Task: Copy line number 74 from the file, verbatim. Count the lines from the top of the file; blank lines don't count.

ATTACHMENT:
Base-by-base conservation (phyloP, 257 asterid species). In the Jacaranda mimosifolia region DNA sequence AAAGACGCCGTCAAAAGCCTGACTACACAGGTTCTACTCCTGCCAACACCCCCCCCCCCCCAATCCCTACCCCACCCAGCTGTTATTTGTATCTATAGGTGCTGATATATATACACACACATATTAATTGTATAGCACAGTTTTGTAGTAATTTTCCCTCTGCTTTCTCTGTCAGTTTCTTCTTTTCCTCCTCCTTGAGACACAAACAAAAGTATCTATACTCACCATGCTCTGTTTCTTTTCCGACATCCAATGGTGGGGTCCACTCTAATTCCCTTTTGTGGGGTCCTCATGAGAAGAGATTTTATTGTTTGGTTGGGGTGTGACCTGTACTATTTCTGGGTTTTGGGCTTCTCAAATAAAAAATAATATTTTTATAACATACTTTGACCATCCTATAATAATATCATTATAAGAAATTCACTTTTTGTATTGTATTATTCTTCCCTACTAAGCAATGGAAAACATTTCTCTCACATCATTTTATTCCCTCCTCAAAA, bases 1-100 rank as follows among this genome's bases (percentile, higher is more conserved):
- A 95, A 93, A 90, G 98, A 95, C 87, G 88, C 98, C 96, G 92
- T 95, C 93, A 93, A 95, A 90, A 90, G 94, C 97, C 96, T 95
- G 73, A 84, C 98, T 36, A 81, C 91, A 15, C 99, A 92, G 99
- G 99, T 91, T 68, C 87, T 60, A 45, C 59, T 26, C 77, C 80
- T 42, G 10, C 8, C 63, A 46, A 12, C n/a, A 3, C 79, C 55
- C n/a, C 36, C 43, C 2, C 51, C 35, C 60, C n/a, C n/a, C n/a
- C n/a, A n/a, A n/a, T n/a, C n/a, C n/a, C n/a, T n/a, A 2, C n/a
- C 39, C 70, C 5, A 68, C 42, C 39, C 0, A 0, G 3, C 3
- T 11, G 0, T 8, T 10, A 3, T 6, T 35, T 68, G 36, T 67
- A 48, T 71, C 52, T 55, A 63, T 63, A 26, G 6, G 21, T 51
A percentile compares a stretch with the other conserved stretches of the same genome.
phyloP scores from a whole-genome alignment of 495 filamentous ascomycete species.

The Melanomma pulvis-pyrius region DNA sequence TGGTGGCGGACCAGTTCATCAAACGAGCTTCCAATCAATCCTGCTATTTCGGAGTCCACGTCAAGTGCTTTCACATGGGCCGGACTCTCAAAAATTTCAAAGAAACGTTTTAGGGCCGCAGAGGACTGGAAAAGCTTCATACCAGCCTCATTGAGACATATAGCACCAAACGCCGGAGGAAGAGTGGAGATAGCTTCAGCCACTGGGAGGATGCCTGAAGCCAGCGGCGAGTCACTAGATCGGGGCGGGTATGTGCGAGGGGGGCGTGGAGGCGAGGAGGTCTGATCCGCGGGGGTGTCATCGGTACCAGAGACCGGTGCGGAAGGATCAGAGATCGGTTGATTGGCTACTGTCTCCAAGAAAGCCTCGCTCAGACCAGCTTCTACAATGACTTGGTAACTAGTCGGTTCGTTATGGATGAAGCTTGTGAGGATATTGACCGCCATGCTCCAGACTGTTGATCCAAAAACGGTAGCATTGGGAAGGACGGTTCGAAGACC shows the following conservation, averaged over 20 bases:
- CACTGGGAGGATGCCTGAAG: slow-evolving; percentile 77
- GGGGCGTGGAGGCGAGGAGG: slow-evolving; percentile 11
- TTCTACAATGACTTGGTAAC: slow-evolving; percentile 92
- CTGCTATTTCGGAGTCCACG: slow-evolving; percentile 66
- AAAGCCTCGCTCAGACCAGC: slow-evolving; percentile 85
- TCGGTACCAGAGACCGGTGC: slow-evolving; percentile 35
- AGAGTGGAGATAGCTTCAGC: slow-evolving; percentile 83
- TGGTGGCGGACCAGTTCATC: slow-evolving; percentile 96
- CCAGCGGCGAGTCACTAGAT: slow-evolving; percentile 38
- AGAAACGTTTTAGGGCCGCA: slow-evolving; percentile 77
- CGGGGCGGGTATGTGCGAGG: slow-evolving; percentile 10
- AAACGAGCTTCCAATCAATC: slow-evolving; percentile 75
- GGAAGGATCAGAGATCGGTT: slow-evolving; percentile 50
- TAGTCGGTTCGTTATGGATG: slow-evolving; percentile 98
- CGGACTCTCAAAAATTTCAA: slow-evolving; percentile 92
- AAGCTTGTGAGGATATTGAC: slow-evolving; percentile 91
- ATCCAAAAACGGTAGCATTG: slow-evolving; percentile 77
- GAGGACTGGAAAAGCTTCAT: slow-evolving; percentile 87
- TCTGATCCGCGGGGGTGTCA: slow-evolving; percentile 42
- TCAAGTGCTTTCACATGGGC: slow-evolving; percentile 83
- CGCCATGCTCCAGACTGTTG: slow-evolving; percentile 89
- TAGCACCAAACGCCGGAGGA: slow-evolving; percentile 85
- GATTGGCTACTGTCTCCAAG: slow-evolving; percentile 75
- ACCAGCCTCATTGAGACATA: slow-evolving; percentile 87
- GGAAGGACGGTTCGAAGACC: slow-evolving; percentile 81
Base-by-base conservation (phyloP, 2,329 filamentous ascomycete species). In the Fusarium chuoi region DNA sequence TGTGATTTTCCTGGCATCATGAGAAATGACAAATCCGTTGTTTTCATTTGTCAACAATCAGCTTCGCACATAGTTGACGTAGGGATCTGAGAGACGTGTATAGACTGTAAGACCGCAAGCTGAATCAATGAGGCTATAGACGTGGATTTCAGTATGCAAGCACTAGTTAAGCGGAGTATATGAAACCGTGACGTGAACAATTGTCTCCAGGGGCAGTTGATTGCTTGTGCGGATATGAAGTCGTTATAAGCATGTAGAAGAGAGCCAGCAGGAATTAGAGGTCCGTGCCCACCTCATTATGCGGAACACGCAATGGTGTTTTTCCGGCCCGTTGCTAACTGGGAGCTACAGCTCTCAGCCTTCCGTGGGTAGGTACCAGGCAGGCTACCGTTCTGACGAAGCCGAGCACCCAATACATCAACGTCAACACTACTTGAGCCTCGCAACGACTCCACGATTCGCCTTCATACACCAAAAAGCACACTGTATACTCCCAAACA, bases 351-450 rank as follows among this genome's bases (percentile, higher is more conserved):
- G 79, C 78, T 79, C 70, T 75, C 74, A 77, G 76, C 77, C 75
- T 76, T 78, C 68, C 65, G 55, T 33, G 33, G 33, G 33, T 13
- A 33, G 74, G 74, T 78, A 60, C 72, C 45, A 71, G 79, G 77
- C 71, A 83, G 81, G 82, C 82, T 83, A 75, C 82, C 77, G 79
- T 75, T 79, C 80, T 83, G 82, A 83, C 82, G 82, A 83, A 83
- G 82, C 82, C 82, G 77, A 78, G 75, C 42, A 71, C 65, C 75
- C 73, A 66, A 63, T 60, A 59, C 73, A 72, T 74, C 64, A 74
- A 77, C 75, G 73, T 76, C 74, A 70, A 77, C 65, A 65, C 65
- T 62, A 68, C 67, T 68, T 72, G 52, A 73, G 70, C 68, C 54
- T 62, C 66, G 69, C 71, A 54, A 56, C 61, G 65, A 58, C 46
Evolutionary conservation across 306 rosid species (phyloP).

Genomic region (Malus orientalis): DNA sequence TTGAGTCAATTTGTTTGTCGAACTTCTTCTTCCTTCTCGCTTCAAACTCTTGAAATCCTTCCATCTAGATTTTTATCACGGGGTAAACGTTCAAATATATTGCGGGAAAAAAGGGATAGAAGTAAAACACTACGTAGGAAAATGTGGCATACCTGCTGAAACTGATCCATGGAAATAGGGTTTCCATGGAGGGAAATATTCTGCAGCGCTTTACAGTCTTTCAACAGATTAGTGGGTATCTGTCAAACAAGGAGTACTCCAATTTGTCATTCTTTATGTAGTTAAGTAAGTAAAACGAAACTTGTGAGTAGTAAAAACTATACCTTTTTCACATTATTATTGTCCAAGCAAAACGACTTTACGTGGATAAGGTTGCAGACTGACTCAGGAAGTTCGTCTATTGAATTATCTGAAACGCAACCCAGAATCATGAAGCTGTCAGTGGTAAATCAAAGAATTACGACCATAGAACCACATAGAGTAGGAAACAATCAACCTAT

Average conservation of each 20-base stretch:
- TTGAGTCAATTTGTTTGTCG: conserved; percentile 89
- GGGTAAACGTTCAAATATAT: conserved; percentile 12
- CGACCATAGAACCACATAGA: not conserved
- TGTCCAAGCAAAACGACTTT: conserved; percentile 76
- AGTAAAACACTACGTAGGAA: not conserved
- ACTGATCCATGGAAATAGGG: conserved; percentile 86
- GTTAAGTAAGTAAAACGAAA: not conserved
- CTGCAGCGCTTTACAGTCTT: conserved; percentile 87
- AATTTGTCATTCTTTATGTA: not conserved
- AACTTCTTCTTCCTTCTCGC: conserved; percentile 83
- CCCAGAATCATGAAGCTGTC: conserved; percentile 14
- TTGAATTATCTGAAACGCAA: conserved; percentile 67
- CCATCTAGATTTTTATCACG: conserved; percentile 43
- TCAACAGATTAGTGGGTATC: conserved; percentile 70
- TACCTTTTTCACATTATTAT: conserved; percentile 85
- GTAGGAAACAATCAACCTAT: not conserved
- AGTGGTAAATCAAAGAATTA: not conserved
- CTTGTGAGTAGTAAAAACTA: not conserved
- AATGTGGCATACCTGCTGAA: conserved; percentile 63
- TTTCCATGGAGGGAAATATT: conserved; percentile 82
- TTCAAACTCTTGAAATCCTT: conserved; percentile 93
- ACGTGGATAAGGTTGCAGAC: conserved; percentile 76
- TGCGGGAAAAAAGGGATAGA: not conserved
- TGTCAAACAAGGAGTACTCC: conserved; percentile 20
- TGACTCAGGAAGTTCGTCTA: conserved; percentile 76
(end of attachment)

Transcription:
- TTCAAACTCTTGAAATCCTT: conserved; percentile 93